Hordanes Land is a key stepping stone in Enslaved’s development of the viking black metal subgenre. In contrast to the fast, attacking blitz of Yggdrasill, Hordanes Land slows down the tempo, inflates the song lengths and peppers the compositions with a little more variation. The EP consists of three bulky songs, each consisting of a small number of progressions, ranging from 8-13 minutes. While in some respects Enslaved bite off more than they are ready to chew, in other respects the band has already found its stride.
One area where Enslaved really find their form is in the production department. Though the thin production of Yggdrasill captures the young band’s energetic spirit, it lacks the depth and texture needed to fully conjure the ancient, noble spirit Enslaved is aiming to recapture. Hordanes Land remedies that by producing a massive, echoic environment that lends itself to images of viking boats traversing rough, oceanic terrain. The rhythm guitars and bass are low and thick, creating a rumbling tone like rolling waves. The drums are similarly deep and thunderous. These low, heavy sounds provide a great foundation for the high pitched shrieks, symphonic keys and melodious guitar solos. While the guitar solos and vocals are strong, the keyboards often sound quite cheap. This is especially true of the dinky organ and choir samples.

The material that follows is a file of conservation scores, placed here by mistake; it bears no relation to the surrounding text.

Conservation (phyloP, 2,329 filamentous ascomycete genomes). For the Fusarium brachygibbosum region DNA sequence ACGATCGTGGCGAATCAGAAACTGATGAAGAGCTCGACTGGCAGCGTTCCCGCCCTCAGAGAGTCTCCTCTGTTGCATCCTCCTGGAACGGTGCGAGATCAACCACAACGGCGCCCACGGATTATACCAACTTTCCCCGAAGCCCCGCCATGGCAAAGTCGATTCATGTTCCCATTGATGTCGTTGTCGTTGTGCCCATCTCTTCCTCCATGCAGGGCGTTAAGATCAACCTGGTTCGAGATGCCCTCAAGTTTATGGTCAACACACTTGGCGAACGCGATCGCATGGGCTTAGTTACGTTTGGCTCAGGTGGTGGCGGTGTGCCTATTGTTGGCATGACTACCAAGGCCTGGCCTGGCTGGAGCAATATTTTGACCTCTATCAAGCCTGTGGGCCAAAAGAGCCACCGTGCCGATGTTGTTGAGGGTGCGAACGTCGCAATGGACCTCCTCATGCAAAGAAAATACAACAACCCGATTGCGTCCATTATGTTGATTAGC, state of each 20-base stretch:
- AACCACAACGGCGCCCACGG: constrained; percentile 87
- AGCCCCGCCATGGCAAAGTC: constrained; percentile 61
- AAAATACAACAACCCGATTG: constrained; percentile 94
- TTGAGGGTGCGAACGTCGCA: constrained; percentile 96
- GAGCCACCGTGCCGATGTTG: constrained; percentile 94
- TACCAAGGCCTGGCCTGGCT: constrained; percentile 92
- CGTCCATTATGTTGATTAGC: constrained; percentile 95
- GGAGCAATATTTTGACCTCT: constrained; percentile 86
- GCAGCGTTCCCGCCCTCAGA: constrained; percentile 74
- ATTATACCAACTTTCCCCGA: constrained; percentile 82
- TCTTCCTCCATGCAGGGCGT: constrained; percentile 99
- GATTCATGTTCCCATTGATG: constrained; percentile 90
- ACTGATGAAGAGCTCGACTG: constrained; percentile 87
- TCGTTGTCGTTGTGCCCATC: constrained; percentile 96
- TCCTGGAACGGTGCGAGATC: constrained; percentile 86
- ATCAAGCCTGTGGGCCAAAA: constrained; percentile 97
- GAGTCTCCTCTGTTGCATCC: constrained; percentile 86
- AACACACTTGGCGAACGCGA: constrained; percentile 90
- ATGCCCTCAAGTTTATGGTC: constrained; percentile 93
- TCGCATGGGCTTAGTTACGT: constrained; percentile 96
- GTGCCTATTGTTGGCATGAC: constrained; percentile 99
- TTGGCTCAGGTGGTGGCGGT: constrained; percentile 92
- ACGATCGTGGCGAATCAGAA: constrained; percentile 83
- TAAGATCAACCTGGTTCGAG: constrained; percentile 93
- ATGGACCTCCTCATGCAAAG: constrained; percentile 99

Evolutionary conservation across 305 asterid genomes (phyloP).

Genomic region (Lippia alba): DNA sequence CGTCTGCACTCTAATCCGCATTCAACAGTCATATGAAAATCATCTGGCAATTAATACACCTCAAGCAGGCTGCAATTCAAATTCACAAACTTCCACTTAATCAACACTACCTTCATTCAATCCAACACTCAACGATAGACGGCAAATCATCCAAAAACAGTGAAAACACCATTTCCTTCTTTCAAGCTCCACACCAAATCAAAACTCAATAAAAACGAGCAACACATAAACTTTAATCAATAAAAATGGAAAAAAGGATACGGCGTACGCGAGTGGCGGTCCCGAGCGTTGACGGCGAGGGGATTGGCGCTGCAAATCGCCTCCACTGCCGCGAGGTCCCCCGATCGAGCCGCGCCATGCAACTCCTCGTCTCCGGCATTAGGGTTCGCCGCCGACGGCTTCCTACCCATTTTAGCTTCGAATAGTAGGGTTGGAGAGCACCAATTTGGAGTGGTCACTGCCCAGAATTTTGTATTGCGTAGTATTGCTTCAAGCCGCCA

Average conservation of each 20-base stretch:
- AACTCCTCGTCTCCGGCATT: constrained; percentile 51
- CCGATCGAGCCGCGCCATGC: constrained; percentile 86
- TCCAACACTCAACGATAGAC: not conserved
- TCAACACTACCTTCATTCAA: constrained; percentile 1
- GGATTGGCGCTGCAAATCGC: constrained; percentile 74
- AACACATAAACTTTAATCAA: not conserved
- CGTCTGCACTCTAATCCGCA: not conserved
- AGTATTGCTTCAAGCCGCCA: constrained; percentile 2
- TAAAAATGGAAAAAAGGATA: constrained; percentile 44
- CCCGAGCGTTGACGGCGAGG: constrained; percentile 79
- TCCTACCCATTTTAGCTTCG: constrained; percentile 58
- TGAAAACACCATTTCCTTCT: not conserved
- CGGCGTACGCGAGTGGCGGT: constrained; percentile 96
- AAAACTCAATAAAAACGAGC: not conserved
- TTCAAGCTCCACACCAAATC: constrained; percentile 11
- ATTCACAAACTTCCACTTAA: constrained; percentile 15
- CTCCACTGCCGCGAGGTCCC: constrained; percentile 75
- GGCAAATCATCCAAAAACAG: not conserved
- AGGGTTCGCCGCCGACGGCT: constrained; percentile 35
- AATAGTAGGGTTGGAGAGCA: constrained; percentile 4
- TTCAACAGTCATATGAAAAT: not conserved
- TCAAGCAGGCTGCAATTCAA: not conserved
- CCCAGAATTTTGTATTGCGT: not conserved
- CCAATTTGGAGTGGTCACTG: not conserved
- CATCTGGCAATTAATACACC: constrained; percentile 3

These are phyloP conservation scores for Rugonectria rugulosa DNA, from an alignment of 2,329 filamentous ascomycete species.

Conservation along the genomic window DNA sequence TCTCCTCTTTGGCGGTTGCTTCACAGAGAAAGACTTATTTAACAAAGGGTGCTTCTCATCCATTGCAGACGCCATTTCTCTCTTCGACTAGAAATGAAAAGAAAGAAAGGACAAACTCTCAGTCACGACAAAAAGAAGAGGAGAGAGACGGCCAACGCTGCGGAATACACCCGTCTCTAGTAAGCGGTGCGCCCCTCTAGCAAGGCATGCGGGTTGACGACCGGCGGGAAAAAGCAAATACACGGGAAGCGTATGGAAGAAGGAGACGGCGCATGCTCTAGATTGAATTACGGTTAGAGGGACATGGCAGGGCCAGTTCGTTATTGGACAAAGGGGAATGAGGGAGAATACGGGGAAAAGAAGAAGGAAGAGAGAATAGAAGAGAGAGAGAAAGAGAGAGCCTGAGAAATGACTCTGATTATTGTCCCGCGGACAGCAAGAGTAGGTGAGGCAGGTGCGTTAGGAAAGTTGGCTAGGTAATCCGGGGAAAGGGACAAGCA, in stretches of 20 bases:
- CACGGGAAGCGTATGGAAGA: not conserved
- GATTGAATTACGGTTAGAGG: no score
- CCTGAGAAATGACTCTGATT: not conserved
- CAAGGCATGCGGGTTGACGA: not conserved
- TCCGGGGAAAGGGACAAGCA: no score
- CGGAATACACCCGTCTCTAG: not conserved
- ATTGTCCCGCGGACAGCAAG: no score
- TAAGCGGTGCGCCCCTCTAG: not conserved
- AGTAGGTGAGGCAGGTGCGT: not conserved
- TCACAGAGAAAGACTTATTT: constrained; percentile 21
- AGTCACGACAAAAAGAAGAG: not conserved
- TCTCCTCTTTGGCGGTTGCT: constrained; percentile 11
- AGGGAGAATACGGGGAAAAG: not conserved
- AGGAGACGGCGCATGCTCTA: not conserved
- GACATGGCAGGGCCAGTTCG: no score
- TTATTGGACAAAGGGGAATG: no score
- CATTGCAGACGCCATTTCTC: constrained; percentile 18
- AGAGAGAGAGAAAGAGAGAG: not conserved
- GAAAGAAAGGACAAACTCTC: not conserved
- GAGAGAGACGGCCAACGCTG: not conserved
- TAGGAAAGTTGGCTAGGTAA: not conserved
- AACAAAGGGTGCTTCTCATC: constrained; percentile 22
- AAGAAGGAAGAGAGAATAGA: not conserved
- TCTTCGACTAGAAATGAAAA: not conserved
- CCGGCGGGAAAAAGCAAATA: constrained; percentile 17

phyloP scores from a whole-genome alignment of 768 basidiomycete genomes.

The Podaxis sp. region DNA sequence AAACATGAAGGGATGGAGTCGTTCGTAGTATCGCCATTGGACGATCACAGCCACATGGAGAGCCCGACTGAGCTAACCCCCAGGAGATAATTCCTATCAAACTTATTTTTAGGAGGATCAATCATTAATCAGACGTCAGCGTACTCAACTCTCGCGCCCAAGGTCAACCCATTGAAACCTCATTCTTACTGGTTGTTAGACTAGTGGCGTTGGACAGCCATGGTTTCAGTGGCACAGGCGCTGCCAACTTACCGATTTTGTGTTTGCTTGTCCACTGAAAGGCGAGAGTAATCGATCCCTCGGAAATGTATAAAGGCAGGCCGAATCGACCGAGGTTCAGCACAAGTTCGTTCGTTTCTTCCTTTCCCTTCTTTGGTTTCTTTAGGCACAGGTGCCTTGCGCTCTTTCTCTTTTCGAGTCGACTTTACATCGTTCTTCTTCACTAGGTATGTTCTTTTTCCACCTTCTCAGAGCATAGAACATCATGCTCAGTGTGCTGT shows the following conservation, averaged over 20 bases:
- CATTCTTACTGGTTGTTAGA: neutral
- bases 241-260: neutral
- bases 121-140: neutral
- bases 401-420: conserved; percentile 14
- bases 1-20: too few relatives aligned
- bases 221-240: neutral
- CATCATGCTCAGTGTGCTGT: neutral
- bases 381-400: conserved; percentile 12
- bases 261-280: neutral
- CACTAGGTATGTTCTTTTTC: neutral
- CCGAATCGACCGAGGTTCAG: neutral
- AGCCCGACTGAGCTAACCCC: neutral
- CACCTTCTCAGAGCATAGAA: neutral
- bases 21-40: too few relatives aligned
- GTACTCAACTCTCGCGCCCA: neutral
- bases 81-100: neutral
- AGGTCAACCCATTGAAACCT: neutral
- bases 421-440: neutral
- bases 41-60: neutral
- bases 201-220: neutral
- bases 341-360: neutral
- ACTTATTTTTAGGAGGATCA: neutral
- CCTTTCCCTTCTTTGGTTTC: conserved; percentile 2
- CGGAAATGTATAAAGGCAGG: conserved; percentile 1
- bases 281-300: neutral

Enslaved will liberally repeat a captivating hook for several minutes. Sometimes this is done to a flaw, especially on “Slaget I Skogen Bortenfor,” which tips the scale at 13 minutes. The song contains one too many repetitious sections that lack the substance to justify the duration. The next two tracks are little more concise and satisfying. “Allfadr Odinn” (a rerecording of a track of Yggdrasill) has an inspired, uplifting chorus full of shimmering choir and organ samples. It’s an early sighting of Enslaved’s psychedelic tenancies and distinctly recalls early Pink Floyd. “Balfǫr” is the strongest track; its foundation is a dark, serpentine riff and groovy rhythm, which at different points accompanied by piano, acoustic guitar and strings. The band uses the multiplicity of instruments to create exquisite harmonies.
While Hordanes Land has its flaws, it is still a highly enjoyable recording. Enslaved’s ear for an epic melodies is evident and every song has numerous quality riffs. Furthermore, the EP contains quite a bit of variety. There are harsh and gritty passages but there are also passages that are quite elegant. While this EP is heavily (and rightfully) overshadowed by Enslaved’s first few full lengths, fans will enjoy hearing this key step in the development of Enslaved’s sound.